Someone Wants All Addicts Dead


Nobody in the mainstream network news is going to report that somebody wants to kill off all the opioid addicts. But, when you look at the stories they do print, it becomes glaringly obvious that’s exactly what’s going on. There’s no other logical reason for the 1,066 percent fentanyl seizure increase reported by the South Texas branch of the Customs and Border Protection agency.

Addicts overdosing in droves

What better way to solve the problem of heroin addicts, once and for all, killing off all the junkies with their own preferred poison. Someone high on the Deep State food chain seems to have a drastic solution to an annoying social problem.

Heroin lost it’s luster as a chic party drug decades ago, so there’s no real push for decriminalization. People hooked on doctor prescribed pain killers, left in the lurch by activist lawsuits, are forced to scrounge their dope on the streets now, with deadly consequences. That might be a set-up.

The latest report from the border patrol confirms that there is a flood of fentanyl coming across the wide open and un-defended border. They only catch a fraction of what moves through but what they did grab is up a whopping “1,066 percent” from last year.

Cities and towns from coast-to-coast are overwhelmed by the cost of anti-overdose drug Narcan, from all the addicts in the neighborhood who end up with fentanyl, and way too much of it, when they’re expecting something else but similar.

This year, agents at eight ports from Brownsville to Del Rio piled up 588 pounds of fentanyl. It’s known as “the deadliest drug in the United States,” because addicts aren’t ready for something “50 times more powerful than heroin.”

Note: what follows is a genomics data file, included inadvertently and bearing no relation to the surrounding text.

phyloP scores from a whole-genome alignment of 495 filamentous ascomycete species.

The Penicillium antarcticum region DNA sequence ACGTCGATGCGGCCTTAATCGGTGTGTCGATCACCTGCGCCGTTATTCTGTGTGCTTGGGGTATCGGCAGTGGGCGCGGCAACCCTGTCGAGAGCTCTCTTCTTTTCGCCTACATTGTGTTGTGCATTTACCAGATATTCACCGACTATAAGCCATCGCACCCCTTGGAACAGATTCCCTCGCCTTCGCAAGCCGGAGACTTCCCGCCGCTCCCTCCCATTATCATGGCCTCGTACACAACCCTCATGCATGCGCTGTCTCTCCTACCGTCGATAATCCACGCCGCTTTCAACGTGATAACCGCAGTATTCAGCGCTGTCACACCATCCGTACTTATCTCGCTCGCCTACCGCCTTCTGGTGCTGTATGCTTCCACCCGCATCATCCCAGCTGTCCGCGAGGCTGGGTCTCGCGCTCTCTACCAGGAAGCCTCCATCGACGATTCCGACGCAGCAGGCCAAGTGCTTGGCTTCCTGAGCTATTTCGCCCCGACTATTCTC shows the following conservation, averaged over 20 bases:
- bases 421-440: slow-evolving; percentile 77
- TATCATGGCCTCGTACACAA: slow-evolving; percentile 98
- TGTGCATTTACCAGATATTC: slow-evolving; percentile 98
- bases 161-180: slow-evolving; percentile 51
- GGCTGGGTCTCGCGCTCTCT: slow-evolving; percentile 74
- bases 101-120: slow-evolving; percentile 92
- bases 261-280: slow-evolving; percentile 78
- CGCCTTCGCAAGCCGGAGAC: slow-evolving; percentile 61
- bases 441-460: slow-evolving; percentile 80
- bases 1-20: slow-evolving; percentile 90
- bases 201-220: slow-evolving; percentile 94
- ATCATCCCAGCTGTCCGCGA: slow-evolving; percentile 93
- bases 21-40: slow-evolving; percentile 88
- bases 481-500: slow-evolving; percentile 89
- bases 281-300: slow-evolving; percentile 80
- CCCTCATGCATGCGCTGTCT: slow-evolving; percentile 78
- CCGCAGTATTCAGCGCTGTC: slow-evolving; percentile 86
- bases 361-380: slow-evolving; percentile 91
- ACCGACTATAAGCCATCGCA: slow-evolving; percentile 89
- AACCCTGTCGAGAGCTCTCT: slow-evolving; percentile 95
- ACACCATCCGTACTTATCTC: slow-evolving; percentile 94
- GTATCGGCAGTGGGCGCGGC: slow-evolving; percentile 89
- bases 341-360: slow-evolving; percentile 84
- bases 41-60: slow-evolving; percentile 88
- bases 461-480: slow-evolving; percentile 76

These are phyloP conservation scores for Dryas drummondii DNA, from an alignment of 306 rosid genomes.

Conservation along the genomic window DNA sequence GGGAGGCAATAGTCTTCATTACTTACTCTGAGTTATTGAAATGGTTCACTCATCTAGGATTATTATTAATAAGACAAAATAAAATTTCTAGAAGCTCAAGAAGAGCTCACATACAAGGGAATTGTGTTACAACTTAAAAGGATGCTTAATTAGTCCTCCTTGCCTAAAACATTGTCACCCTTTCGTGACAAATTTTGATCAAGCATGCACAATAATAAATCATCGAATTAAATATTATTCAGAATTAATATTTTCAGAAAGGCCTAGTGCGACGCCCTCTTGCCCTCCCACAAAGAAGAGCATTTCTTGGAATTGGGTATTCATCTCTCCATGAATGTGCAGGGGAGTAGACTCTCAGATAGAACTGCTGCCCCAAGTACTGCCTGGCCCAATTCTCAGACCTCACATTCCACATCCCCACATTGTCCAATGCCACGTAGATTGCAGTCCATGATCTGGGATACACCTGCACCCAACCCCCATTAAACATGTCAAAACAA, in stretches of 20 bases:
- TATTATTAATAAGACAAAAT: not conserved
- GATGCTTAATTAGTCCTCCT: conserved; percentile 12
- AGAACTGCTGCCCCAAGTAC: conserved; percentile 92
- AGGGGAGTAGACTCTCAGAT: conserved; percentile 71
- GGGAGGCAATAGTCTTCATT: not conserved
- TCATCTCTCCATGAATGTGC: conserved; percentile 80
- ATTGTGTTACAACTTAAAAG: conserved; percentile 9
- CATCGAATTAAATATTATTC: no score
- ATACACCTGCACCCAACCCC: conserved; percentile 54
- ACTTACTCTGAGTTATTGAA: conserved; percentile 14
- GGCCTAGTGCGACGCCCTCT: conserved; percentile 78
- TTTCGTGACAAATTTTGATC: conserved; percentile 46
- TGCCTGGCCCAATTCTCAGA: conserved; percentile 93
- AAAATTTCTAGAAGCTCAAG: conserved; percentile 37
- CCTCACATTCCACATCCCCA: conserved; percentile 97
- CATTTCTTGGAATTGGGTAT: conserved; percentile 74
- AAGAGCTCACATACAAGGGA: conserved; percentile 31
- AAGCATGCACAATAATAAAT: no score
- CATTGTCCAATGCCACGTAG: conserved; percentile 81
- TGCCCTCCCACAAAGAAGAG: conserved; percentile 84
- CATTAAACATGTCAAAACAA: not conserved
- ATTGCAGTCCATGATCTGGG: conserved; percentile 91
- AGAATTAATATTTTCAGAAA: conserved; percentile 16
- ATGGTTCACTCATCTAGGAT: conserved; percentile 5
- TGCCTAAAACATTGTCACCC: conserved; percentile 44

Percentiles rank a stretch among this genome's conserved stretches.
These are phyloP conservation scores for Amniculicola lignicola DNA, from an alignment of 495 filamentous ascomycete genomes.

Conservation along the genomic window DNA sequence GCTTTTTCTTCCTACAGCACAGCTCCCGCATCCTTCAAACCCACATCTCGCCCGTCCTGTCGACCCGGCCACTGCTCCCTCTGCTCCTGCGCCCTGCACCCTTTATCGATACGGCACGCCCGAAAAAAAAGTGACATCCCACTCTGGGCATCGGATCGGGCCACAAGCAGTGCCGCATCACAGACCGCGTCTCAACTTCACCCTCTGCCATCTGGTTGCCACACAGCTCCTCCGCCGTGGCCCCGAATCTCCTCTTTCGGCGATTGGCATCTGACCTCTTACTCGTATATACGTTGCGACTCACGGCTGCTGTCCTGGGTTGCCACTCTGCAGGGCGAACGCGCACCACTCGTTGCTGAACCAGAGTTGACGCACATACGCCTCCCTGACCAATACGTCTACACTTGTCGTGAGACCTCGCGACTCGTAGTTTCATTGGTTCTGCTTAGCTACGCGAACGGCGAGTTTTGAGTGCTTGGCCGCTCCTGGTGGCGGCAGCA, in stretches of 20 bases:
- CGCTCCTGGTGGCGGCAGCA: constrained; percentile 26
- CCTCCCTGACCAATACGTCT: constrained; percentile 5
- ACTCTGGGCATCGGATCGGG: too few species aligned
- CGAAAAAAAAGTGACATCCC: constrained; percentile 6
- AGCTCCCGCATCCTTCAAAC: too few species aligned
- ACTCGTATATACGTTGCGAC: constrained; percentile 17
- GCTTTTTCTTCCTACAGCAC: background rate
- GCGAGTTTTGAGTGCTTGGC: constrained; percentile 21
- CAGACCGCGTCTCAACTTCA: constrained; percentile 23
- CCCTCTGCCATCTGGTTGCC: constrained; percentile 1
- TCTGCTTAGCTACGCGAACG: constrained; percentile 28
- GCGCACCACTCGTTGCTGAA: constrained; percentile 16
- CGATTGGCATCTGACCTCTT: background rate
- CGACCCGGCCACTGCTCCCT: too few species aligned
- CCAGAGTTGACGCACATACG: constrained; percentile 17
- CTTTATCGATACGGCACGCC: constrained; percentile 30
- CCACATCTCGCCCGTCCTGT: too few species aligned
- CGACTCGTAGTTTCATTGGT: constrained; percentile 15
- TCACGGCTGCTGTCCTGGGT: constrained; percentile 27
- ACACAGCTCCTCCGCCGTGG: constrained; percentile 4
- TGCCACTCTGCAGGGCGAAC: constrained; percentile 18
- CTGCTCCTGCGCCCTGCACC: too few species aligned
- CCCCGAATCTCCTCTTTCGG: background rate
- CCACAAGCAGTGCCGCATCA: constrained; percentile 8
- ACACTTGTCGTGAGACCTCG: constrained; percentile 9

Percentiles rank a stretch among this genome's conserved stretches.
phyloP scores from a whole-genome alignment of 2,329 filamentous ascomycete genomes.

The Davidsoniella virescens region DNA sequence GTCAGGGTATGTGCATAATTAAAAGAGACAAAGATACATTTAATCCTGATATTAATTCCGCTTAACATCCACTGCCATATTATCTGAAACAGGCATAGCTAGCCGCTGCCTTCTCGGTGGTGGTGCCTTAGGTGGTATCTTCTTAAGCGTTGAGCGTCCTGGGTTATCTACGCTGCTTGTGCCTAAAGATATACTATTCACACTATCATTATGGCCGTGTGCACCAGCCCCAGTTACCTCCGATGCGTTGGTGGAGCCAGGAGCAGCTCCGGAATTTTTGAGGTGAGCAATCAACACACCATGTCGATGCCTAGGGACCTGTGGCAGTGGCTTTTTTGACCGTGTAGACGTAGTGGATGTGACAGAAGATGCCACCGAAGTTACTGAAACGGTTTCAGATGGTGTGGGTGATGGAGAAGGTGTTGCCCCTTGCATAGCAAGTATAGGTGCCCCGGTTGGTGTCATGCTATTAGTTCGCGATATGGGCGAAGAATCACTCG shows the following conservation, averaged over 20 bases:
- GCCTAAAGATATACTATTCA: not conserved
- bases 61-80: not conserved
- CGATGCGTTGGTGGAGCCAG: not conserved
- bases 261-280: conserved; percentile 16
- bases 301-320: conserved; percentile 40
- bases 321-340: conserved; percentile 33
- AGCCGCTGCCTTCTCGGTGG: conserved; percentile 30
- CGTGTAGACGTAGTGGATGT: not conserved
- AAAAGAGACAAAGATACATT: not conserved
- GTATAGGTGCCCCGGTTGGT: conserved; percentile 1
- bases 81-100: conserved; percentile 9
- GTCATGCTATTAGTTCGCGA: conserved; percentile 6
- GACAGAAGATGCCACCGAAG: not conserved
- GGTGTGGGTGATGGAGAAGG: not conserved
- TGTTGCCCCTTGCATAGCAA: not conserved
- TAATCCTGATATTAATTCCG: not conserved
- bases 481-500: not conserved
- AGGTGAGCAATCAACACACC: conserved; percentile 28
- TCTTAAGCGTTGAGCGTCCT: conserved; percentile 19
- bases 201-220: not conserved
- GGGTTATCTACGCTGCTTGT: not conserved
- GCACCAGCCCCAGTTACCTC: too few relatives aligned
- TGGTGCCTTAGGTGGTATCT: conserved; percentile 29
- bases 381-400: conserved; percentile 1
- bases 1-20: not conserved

Making the problem a whole lot worse, it’s “extremely cheap to produce.” That means the maker doesn’t care how much gets caught or flushed down the toilet on the way to the consumer. The profits still flow back. Meanwhile, if one of the customers stops breathing once in a while, less burden to the prison system, theft insurance industry, and average law-abiding citizen. It seems.

A quarter of a milligram

An amount of fentanyl you can hardly see can kill. Only “a quarter of a milligram is enough to kill a person.” That’s deadly dangerous to addicts. “Frequently, people buy other drugs not knowing they are laced with fentanyl.”

According to official statistics, the government “has seized enough fentanyl this year to give every American a lethal dose.” With saturation exposure like that, it’s no surprise that “the overdose epidemic in the U.S.” has become “a national crisis.”

Between May 2020 and April 2021, more than 100,000 addicts died from drug overdoses in America. Experts blame part of that on the pandemic. The CDC calls that a new record. “The US drug epidemic exploded while Americans were locked down.” The rise is blamed on one substance. Fentanyl.

“Synthetic opioids like fentanyl — 50-100 times more potent than morphine — accounted for the bulk of those deaths, around 64,000.” During the Covid crisis, “those already taking drugs may take higher amounts and those in recovery may relapse. It’s a phenomenon we’ve seen and perhaps could have predicted,” Dr. Nora Volkow, director of the National Institute on Drug Abuse relates.

Chemicals, the experts explain, “used to make the drug are often shipped from China to the US or Mexico. Cartels in Mexico smuggle the drugs into the US.” The biggest problem is that “Fentanyl is being mixed in with other illicit drugs to increase the potency of the drug, sold as powders and nasal sprays, and increasingly pressed into pills made to look like legitimate prescription opioids.”

With legitimate pain meds under such intense security now, virtually anything found on the street is a knock off, which probably contains fentanyl. If your goal was to eliminate addicts by causing them to overdose, then those are the kinds of overwhelming odds for success Los Vegas casinos can only fantasize about.


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